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3000 Opinion: City of Toronto’s proposed inclusionary zoning policy falls short - ACORN Canada
Alejandra Ruiz Vargas NDP Beaches East York_Super_Portrait Opinion: City of Toronto’s proposed inclusionary zoning policy falls short

Posted November 8, 2021

Posted November 8, 2021

In the next few weeks, city council will vote on whether to protect Torontonians’ right to housing, or protect the development industry’s profits by enacting a new policy for affordable housing called inclusionary zoning. This is thanks to the pressure of ACORN members, and allies, across Ontario who won inclusionary zoning (IZ) policies in 2018 from the provincial government.

ACORN is a group of low and moderate income people organizing for social and economic justice, and inclusionary zoning has been an important campaign because our members face the housing crisis every day and see IZ as a major opportunity to deliver thousands of units of affordable housing in new developments.

However, due to pressure from the development industry, the city has presented a slap in the face to low income tenants rather than showing they take the housing crisis seriously and giving low income communities hope. The currently proposed policy falls short of what the city’s own studies show is possible.

What is being voted on in the next few weeks recommends zero per cent of rental buildings as affordable housing until 2026. It also sets a lowball rate of five to 10 per cent of condos as affordable housing, and phases in slowly reaching eight to 22 per cent by 2030. This is too low, and too slow, and a missed opportunity.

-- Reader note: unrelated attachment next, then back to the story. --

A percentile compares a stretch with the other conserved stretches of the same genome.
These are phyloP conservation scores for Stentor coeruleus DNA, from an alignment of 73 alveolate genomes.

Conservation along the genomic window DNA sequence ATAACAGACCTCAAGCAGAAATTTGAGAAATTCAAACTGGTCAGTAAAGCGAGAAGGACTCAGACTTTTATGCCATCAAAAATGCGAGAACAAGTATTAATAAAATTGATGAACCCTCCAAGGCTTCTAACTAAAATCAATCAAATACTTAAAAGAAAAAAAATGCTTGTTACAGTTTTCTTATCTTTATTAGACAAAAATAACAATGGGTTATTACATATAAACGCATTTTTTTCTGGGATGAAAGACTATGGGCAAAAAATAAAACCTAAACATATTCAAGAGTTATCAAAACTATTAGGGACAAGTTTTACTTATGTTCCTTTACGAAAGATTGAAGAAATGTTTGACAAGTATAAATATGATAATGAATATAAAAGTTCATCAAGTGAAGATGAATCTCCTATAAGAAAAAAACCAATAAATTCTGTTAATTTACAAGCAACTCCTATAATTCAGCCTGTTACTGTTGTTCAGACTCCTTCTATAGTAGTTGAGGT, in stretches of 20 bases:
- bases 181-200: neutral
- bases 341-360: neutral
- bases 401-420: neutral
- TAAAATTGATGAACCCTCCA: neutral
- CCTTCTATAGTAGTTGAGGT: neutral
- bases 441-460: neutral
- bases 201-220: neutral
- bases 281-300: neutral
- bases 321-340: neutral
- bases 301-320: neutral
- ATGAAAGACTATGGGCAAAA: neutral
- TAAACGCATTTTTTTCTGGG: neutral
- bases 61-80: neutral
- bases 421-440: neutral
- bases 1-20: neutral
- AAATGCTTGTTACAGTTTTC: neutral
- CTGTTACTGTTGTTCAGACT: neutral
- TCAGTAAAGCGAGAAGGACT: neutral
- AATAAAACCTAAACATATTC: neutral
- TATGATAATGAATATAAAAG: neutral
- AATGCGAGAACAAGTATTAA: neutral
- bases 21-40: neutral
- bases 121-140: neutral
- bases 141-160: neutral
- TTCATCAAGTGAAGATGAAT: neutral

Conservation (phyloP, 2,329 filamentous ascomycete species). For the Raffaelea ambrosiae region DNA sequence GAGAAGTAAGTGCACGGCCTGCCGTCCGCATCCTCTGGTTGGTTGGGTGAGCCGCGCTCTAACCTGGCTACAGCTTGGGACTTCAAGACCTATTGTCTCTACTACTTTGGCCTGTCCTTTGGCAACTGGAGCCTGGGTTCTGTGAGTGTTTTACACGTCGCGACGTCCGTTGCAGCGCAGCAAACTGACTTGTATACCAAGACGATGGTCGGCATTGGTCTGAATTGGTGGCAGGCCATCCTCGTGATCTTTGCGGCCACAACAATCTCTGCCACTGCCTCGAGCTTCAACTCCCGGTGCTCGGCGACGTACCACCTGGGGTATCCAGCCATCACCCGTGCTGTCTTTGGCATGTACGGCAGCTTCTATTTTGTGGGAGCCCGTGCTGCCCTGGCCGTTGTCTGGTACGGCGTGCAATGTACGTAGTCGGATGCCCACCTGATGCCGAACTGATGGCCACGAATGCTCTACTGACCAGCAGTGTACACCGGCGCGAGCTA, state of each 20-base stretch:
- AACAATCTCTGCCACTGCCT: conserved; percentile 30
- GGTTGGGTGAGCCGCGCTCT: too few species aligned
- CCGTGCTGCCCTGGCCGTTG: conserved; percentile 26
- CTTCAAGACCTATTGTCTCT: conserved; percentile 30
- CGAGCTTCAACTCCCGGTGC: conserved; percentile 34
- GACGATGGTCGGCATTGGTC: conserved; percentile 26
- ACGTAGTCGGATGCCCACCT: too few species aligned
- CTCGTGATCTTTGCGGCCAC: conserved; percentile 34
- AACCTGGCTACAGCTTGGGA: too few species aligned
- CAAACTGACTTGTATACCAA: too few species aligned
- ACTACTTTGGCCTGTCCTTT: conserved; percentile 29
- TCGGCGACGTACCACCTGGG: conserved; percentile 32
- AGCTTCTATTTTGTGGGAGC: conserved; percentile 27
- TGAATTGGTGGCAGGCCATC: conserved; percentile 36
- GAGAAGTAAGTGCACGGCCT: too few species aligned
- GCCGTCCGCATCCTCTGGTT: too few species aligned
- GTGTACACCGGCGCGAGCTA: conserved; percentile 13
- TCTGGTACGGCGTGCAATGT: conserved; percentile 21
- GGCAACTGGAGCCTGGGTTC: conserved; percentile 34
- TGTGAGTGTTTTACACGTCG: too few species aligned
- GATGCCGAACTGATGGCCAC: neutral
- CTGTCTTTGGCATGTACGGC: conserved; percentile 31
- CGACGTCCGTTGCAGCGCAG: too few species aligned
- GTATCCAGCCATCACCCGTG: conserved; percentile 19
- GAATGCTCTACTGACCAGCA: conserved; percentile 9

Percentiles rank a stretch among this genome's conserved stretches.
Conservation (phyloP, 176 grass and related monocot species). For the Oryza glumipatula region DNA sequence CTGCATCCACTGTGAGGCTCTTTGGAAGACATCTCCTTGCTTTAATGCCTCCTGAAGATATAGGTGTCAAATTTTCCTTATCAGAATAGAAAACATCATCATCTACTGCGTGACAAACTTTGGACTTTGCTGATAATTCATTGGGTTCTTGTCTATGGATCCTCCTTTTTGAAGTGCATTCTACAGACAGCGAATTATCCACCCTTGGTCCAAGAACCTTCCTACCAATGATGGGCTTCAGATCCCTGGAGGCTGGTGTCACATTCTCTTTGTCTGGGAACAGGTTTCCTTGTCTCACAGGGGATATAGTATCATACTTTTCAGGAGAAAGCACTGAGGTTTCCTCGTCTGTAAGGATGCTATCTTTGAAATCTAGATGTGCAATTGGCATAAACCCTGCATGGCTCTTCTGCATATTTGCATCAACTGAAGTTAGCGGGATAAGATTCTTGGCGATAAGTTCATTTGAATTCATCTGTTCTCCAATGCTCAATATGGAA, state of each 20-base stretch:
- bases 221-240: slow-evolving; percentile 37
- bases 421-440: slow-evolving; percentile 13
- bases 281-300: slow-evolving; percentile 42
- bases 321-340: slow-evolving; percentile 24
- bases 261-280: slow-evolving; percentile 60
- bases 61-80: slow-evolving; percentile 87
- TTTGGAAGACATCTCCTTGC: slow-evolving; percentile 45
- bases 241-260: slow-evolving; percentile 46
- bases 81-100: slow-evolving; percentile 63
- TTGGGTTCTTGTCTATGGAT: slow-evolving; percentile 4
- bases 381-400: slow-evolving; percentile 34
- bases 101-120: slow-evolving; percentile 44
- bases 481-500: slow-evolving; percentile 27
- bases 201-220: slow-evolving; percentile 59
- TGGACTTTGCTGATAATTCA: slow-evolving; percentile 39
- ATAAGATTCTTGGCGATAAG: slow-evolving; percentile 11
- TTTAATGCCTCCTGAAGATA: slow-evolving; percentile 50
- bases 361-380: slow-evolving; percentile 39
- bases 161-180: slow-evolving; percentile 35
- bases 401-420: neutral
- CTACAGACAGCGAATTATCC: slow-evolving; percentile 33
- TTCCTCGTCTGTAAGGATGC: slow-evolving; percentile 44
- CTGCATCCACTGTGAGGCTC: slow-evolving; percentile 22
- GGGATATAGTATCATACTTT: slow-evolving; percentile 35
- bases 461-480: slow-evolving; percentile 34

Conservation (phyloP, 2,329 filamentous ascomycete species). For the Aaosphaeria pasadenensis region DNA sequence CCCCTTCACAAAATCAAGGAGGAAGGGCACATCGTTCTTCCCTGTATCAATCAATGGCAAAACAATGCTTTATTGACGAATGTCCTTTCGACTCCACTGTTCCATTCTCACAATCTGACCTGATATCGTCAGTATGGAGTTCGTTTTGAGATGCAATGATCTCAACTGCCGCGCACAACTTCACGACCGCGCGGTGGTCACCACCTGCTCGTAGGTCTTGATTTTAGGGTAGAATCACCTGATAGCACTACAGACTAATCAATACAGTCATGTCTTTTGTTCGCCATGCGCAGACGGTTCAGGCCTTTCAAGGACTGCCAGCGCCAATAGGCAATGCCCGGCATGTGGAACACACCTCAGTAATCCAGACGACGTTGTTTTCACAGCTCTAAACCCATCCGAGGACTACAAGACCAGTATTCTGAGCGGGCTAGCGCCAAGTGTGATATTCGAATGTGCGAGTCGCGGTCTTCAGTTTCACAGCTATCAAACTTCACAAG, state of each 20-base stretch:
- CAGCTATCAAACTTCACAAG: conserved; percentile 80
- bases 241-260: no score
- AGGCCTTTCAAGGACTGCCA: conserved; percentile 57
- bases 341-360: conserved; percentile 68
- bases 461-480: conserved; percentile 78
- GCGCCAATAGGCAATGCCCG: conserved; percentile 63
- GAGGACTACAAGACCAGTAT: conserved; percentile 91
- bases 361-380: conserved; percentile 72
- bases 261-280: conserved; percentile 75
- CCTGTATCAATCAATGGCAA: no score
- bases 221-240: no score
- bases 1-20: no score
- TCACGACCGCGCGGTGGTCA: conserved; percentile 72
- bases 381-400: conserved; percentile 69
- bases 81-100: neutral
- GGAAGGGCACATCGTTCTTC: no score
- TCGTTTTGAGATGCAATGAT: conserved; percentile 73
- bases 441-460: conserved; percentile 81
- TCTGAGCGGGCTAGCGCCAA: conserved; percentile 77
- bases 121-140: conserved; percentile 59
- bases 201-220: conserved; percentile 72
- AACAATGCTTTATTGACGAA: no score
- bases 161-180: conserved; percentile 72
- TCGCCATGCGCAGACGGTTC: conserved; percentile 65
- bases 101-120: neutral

What ACORN, and many other community groups, advocates, allies and progressive politicians are recommending is 20 to 30 per cent of new developments set aside as permanent, deeply affordable rental housing. And we are all hoping that Mayor John Tory, and all of city council will stand up and seize this opportunity to deliver almost 30,000 units of affordable housing in the next few years by requiring the maximum amount possible of affordable units through a bolder inclusionary zoning policy.

Other provinces, and municipalities have required similar amounts of affordable housing through inclusionary zoning policies and delivered thousands of units to their residents. It’s time that Toronto faces the hard reality and does something for those who are struggling.

The housing crisis has reached critical levels, and middle class workers are starting to feel the pinch that low and moderate income people have known for years. COVID-19 highlighted the ties between housing and health. Front-line workers were hailed as heroes, and now chips are being called in; will councillors deliver on their promise and provide these workers with homes or will they protect the profits of developers? If no one can afford to live in the city, who will work in the city?

Every month across the city, ACORN members hear from their neighbours about how young people cannot move out, young couples cannot afford to start families and low income older adults have to choose between food, rent and medication. ACORN members have fought hard for 11 years to come to this point, and want to see their efforts rewarded with a bold policy that capitalizes on the opportunity. It’s not every day that Toronto can win affordable units for free. Let’s make the best of this opportunity and deliver the goods.

Alejandra Ruiz Vargas is chair of East York ACORN




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